• The Venetian on the Las Vegas Strip will reopen June 1
  • Las Vegas Sands will impose a Venetian Clean initiative to mitigate virus transmission
  • Nevada casino operators have been eager to restart as competing businesses in other states reopen

The Venetian Resort, the luxurious casino on the famous Las Vegas Strip, announced it will be reopening June 1 and guests may now make their reservations at the iconic recreation site.

Owned by Las Vegas Sands, the casino and resort facilities shut down March 19 as mandated by Nevada Gov. Steve Sisolak for nonessential businesses since coronavirus cases increased in the United States.

The Venetian tower will be one of the first establishments to reopen on the strip, and the Las Vegas Sands has yet to set the date for the restart of its other casino tower, the Palazzo.

31411922588_75ad10e7c6_k The Venetian Resort Hotel Casino, which closed on March 19 due to the coronavirus pandemic, will reopen on June 1. Photo: Bernard Spragg/Flickr

"Upon opening, our guests can expect the amenities of a luxury Las Vegas resort, including: a full-service casino, more than a dozen restaurants, our fully renovated Venetian pool, and multiple retail outlets," Alyssa Anderson, Venetian Vice President of Public Relations, said in a statement.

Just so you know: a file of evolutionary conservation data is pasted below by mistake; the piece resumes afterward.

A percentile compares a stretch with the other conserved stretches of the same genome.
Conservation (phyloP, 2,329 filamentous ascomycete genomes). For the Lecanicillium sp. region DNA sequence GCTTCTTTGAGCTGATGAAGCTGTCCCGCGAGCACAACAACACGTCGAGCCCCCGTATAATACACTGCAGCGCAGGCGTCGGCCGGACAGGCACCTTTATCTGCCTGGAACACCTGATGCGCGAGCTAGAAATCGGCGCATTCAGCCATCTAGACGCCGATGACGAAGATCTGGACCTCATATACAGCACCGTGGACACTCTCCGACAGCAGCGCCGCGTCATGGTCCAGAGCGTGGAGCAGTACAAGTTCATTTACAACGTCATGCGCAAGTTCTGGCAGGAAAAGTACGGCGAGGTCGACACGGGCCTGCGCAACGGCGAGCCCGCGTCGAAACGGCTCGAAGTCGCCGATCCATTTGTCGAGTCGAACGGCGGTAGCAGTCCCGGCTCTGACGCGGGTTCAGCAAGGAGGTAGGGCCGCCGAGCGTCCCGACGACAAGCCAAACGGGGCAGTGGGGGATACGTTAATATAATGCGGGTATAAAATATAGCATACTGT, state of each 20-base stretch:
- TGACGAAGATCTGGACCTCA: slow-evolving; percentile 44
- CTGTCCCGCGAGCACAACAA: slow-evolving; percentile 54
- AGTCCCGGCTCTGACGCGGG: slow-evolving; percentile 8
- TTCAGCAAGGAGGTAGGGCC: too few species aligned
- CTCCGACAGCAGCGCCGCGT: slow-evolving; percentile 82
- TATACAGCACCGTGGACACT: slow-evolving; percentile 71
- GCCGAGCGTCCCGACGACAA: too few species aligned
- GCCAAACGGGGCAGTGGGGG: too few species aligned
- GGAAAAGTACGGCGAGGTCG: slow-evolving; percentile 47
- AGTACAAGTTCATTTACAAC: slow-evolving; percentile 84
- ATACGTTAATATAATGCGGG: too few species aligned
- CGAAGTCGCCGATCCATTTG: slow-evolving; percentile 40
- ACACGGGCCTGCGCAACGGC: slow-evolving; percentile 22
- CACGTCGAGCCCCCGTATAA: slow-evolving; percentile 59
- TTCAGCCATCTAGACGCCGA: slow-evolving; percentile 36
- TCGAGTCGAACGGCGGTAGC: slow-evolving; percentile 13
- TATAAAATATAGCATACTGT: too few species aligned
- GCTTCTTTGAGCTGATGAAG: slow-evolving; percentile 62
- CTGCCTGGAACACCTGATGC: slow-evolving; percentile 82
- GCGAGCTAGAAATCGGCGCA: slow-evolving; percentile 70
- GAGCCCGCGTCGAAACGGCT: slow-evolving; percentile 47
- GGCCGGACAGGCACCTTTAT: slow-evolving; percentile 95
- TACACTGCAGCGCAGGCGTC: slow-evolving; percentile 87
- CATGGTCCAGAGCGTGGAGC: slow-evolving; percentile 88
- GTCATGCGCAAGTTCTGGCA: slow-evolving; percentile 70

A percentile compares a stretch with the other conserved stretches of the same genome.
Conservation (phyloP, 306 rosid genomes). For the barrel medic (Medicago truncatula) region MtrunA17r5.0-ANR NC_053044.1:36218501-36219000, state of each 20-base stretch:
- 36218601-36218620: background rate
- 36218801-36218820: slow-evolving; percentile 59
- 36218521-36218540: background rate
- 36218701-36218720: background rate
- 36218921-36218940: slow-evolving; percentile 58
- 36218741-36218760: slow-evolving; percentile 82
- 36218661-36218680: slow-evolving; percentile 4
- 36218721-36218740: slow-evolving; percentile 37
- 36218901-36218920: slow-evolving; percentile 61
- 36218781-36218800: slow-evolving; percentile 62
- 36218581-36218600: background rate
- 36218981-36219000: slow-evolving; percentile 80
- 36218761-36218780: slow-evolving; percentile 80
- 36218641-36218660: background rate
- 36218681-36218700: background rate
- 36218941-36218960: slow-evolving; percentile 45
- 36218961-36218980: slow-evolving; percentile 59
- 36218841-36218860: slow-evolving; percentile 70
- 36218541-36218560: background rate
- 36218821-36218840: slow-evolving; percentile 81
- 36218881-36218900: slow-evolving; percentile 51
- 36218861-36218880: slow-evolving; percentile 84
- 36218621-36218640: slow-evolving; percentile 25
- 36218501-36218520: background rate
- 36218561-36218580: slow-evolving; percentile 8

To prepare for the reopening, The Venetian Resort has increased its hygiene, safety and sanitation practices via its Venetian Clean initiative. The Las Vegas Sands is also testing the workers of the resort to mitigate the risks of virus transmission, while ensuring physical distancing will be strictly observed at the venue.

"We continue to adhere to the guidance provided by federal, state and local authorities including the Southern Nevada Health District, Centers For Disease Control and Prevention and the Nevada Gaming Control Board," the spokesperson said.

Wynn Resorts, the rival of the Las Vegas Sands, is also looking to reopen Wynn Las Vegas and Encore by June. However, the live poker facilities and some of its table gaming sections will remain closed to limit physical contact between staff and guests.

"We don’t in any way want to do anything we can’t execute as safely as possible,” Wynn president Brian Gullbrants said. “This is an evolving situation.”

Casino operators in Nevada have reportedly been eager to restart since competing establishments in neighboring states like Arizona and Southern California have reopened.

COVID-19 cases in Nevada, however, are still rising. As of Tuesday, the numbers of cases are up at 7,046 while there have been 365 deaths.